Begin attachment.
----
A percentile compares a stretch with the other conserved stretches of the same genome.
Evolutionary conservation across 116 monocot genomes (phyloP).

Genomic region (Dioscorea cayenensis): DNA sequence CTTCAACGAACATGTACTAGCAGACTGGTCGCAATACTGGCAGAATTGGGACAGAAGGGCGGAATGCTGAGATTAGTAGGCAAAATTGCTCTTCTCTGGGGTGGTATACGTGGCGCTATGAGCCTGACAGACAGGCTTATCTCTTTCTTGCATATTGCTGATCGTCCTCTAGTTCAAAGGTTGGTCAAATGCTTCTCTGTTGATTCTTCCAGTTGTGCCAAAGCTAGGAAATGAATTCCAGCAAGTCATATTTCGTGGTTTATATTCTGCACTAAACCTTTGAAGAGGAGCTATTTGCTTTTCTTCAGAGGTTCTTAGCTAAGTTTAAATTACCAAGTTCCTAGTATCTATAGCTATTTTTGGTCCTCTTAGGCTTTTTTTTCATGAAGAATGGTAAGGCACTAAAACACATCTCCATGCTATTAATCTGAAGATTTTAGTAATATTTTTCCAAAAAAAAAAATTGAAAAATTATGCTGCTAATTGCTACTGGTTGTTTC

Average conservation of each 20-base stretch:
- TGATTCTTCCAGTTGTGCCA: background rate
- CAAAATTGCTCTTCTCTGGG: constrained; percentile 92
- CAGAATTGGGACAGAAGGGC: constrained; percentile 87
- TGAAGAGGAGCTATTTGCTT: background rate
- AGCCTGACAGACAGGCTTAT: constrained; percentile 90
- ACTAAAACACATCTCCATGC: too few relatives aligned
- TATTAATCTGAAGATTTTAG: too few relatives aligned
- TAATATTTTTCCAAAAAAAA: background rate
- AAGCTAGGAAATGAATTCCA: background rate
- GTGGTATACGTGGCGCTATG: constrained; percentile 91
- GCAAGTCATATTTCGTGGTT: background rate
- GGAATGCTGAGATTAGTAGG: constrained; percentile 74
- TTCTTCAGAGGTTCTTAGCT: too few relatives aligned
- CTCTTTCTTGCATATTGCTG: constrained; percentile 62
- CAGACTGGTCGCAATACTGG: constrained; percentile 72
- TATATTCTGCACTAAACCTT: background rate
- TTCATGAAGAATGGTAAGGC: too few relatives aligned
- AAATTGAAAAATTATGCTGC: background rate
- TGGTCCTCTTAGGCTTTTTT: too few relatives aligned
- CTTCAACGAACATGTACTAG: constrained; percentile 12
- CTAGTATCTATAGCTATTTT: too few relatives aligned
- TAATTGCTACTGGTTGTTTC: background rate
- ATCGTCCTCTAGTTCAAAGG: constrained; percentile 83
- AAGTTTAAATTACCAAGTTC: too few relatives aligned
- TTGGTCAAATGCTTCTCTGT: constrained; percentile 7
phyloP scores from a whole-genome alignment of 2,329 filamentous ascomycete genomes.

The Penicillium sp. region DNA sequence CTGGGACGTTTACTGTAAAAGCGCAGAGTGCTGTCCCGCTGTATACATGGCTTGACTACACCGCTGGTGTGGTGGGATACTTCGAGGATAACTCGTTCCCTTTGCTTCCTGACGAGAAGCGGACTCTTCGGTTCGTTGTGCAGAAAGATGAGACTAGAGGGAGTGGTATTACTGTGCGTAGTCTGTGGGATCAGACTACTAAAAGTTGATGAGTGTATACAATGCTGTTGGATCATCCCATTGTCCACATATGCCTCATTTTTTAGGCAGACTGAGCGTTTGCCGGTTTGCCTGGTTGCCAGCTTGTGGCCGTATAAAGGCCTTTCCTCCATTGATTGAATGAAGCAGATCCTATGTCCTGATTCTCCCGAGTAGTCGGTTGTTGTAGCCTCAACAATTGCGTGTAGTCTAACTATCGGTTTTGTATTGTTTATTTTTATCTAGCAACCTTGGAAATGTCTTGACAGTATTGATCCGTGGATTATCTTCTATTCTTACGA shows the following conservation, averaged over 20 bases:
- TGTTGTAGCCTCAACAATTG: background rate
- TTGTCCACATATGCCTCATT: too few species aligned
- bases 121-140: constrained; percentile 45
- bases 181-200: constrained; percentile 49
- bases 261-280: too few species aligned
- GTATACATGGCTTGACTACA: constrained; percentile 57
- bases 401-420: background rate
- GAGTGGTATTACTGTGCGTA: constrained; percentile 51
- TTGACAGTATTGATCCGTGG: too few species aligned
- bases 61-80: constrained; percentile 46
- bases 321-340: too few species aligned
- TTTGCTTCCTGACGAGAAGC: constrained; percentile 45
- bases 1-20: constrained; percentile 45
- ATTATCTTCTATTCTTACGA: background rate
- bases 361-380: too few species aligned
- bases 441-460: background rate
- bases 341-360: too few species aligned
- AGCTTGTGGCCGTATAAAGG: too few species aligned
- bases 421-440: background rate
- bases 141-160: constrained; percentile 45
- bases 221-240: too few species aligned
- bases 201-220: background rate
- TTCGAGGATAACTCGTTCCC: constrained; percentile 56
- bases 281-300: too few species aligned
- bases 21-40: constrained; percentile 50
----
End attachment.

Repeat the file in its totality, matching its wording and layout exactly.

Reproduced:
A percentile compares a stretch with the other conserved stretches of the same genome.
Evolutionary conservation across 116 monocot genomes (phyloP).

Genomic region (Dioscorea cayenensis): DNA sequence CTTCAACGAACATGTACTAGCAGACTGGTCGCAATACTGGCAGAATTGGGACAGAAGGGCGGAATGCTGAGATTAGTAGGCAAAATTGCTCTTCTCTGGGGTGGTATACGTGGCGCTATGAGCCTGACAGACAGGCTTATCTCTTTCTTGCATATTGCTGATCGTCCTCTAGTTCAAAGGTTGGTCAAATGCTTCTCTGTTGATTCTTCCAGTTGTGCCAAAGCTAGGAAATGAATTCCAGCAAGTCATATTTCGTGGTTTATATTCTGCACTAAACCTTTGAAGAGGAGCTATTTGCTTTTCTTCAGAGGTTCTTAGCTAAGTTTAAATTACCAAGTTCCTAGTATCTATAGCTATTTTTGGTCCTCTTAGGCTTTTTTTTCATGAAGAATGGTAAGGCACTAAAACACATCTCCATGCTATTAATCTGAAGATTTTAGTAATATTTTTCCAAAAAAAAAAATTGAAAAATTATGCTGCTAATTGCTACTGGTTGTTTC

Average conservation of each 20-base stretch:
- TGATTCTTCCAGTTGTGCCA: background rate
- CAAAATTGCTCTTCTCTGGG: constrained; percentile 92
- CAGAATTGGGACAGAAGGGC: constrained; percentile 87
- TGAAGAGGAGCTATTTGCTT: background rate
- AGCCTGACAGACAGGCTTAT: constrained; percentile 90
- ACTAAAACACATCTCCATGC: too few relatives aligned
- TATTAATCTGAAGATTTTAG: too few relatives aligned
- TAATATTTTTCCAAAAAAAA: background rate
- AAGCTAGGAAATGAATTCCA: background rate
- GTGGTATACGTGGCGCTATG: constrained; percentile 91
- GCAAGTCATATTTCGTGGTT: background rate
- GGAATGCTGAGATTAGTAGG: constrained; percentile 74
- TTCTTCAGAGGTTCTTAGCT: too few relatives aligned
- CTCTTTCTTGCATATTGCTG: constrained; percentile 62
- CAGACTGGTCGCAATACTGG: constrained; percentile 72
- TATATTCTGCACTAAACCTT: background rate
- TTCATGAAGAATGGTAAGGC: too few relatives aligned
- AAATTGAAAAATTATGCTGC: background rate
- TGGTCCTCTTAGGCTTTTTT: too few relatives aligned
- CTTCAACGAACATGTACTAG: constrained; percentile 12
- CTAGTATCTATAGCTATTTT: too few relatives aligned
- TAATTGCTACTGGTTGTTTC: background rate
- ATCGTCCTCTAGTTCAAAGG: constrained; percentile 83
- AAGTTTAAATTACCAAGTTC: too few relatives aligned
- TTGGTCAAATGCTTCTCTGT: constrained; percentile 7
phyloP scores from a whole-genome alignment of 2,329 filamentous ascomycete genomes.

The Penicillium sp. region DNA sequence CTGGGACGTTTACTGTAAAAGCGCAGAGTGCTGTCCCGCTGTATACATGGCTTGACTACACCGCTGGTGTGGTGGGATACTTCGAGGATAACTCGTTCCCTTTGCTTCCTGACGAGAAGCGGACTCTTCGGTTCGTTGTGCAGAAAGATGAGACTAGAGGGAGTGGTATTACTGTGCGTAGTCTGTGGGATCAGACTACTAAAAGTTGATGAGTGTATACAATGCTGTTGGATCATCCCATTGTCCACATATGCCTCATTTTTTAGGCAGACTGAGCGTTTGCCGGTTTGCCTGGTTGCCAGCTTGTGGCCGTATAAAGGCCTTTCCTCCATTGATTGAATGAAGCAGATCCTATGTCCTGATTCTCCCGAGTAGTCGGTTGTTGTAGCCTCAACAATTGCGTGTAGTCTAACTATCGGTTTTGTATTGTTTATTTTTATCTAGCAACCTTGGAAATGTCTTGACAGTATTGATCCGTGGATTATCTTCTATTCTTACGA shows the following conservation, averaged over 20 bases:
- TGTTGTAGCCTCAACAATTG: background rate
- TTGTCCACATATGCCTCATT: too few species aligned
- bases 121-140: constrained; percentile 45
- bases 181-200: constrained; percentile 49
- bases 261-280: too few species aligned
- GTATACATGGCTTGACTACA: constrained; percentile 57
- bases 401-420: background rate
- GAGTGGTATTACTGTGCGTA: constrained; percentile 51
- TTGACAGTATTGATCCGTGG: too few species aligned
- bases 61-80: constrained; percentile 46
- bases 321-340: too few species aligned
- TTTGCTTCCTGACGAGAAGC: constrained; percentile 45
- bases 1-20: constrained; percentile 45
- ATTATCTTCTATTCTTACGA: background rate
- bases 361-380: too few species aligned
- bases 441-460: background rate
- bases 341-360: too few species aligned
- AGCTTGTGGCCGTATAAAGG: too few species aligned
- bases 421-440: background rate
- bases 141-160: constrained; percentile 45
- bases 221-240: too few species aligned
- bases 201-220: background rate
- TTCGAGGATAACTCGTTCCC: constrained; percentile 56
- bases 281-300: too few species aligned
- bases 21-40: constrained; percentile 50